3D Printing - the bane of the tabletop industry or it's future?

I thought a lot about 3D Printing this last year and wether I should invest in a 3D Printer or not. (Current answer is “no” due to time and space issues).

There are so many cool sculpts out there, I fear I would never stop printing :slight_smile:

But I have some mixed feelings regarding what 3D Printing could potentially do to our Hobby.
Lets use GW for an example. Their prices are…high, there is no discussion. I can totally understand people who don’t want to or simply can’t spend that much money on Miniatures.
They are also releasing a lot of books for fluff and rules and again, not everyone wants to buy every one of those to keep up with the rules/fluff.

The solution might be 3D Printing. But what would that do to the companies behind the Miniatures/Rules/Fluff? People not buying their stuff will result in them no longer producing/supporting their World (Think about Warhammer Fantasy).
GW might be big enough to survive this as they also sell their IP to Video Game Companies and sell books (Black Library).

But how can rather small companies (like Mantic), survive this? Is Profit through the selling of STL. Files enough to fuel their Games like KoW? I guess profit from STL. Files is much lower that from selling actual Miniatures, especially as you can sell these multiple times to the same customer and not only once.

What are your thoughts on this? Can Game Companies (I am thinking about Companies who provide constantly new stuff in regards to rules, fluff and miniatures) und 3D Printing effectively survive beside each other or maybe even thrive?

Let’s take Firefight as an example and assume that people are only buying the rulebook and no miniatures due to enough old miniatures and/or 3D printing their own.
Can that game be a success for Mantic if it “only” sells the rulebook?


There are a lot of companies that only sell rules, but the keep on making new rules all the time and are not that big
Yes it is possible, and yes Mantic could to this as they also make Boardgames

3D printing is in a strange spot at the moment

There are many people who want to make quick cash with 40k like files, even risking being sued by going the direct copy way, advertising them on Kickstarter (which is really just advertising and needing money to fund something) while at the same time trying to be cheaper than everybody else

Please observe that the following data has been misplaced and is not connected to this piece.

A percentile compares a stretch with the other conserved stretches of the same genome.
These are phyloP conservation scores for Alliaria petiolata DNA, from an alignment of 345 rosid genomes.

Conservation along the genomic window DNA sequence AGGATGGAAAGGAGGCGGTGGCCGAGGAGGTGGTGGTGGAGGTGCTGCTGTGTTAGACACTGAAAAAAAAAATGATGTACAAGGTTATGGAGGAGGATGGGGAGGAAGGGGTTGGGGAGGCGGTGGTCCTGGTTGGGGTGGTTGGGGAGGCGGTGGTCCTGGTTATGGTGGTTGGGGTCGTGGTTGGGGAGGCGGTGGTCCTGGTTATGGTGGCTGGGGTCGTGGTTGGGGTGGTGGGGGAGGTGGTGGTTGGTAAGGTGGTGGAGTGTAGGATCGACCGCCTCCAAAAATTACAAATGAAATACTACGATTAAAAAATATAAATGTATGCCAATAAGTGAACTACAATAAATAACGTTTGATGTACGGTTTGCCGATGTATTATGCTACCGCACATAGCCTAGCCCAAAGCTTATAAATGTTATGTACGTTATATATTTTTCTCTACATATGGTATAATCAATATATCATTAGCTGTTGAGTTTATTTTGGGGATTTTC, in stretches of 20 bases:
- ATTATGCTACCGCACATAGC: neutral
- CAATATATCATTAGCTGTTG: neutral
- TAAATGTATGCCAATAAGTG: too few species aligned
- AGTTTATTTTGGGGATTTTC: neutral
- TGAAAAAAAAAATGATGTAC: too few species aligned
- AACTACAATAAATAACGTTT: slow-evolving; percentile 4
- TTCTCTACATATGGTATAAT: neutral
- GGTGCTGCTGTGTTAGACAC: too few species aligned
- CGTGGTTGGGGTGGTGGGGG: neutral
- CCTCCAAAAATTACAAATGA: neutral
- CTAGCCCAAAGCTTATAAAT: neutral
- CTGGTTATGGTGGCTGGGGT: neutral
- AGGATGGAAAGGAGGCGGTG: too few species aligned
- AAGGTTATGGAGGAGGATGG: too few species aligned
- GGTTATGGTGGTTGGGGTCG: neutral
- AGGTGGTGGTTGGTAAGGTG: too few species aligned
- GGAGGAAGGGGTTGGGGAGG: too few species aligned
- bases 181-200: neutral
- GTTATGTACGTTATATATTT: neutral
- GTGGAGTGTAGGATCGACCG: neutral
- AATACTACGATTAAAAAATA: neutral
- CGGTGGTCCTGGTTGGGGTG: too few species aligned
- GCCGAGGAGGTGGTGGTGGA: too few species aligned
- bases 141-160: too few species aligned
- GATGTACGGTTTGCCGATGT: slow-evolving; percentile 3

There are also high quality 3D artists around, who actually test-print their files and make sure it works with as many different printers/materials as possible and those are not cheap
Still cheaper than buying the models in Resin or Metal, but on par with the plastic models out there

Than there are GWs prices, 3D printing models/armies is viable because GW prices are that high
If an Army costs 600-800€ in plastic, of course buying a 200€ printer, 20€ Resin and 20€ Files is cheaper
Compare this to historical ones, a Napoleonic R&F Army costs 200-250€ in plastic, if you only buy one to play, printing it is not a real option, specially as the good files for those cost ~70€ (it is an option if the army is not available in plastic)

Similar if you look at upcoming Firefight or Kings of War, in FF your army will be ~155€, in KoW it is 225€ (Army + Mega Army) for plastics

Another point is, 3D printing itself is not easy and by looking at how many people are not even removing mold lines from models because this is too much work, those will never invest the time to print an army
also the material, many people don’t want to use something other than HIPS, those won’t go for 3D printed Resin

there is a hype for home made models at the moment, driven by high GW prices and easy access to the hardware
but I have seen this also 10/15 years ago with normal Resin casting, were everyone was going to make a quick Silicon mold copy of old metal models and Tanks because the GW prices for plastic were so high that it was much cheaper that way

were the 3D printing really shines is making gaming supply (card holders, transport trays etc) and terrain
a full table of themed terrain will cost more than 200€ and you usually want different themes or settings
and there are not many plastic models for terrain around, and main competition is MDF and printed cardboard, while FDM printers are fine for this.


Maybe if 3D printing becomes as easy and convenient as buying miniatures, it might challenge the economies of scale that companies can utilise right now. Eventually, I’m sure it’ll bring about a shift in the industry, but then you get to the potential for cost-efficient industrial scale 3D printers and the balance tips back in the favour of companies…

Who knows, basically.

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A few thoughts from me, as a printer-haver who occasionally buys traditionally produced miniatures:

  • I got into printing because I like cool sculpts, not to save money. Far and away the most interesting sculpts to me are not being made by traditional miniature companies. There are probably some reasons for this: maybe digital mini design is less limited by production requirements, or by gaming systems, or by budgets, or marketing, or so on.

  • After 27 years, I’m really sick of building miniatures, and especially scrapping moldlines. 3d prints are very often one piece (or a few pieces if too big for your printer), but even better have no moldlines because they have no molds. Sure, supports can leave little pegs and stuff to sand or scrape away, but it’s nothing at all like traditional production. A few companies have tried prebuilt (The Other Side, A Song of Ice and Fire, etc) and even then I find myself either scrapping moldlines or having to steal myself and ignore them. Just not having them is a dream come true.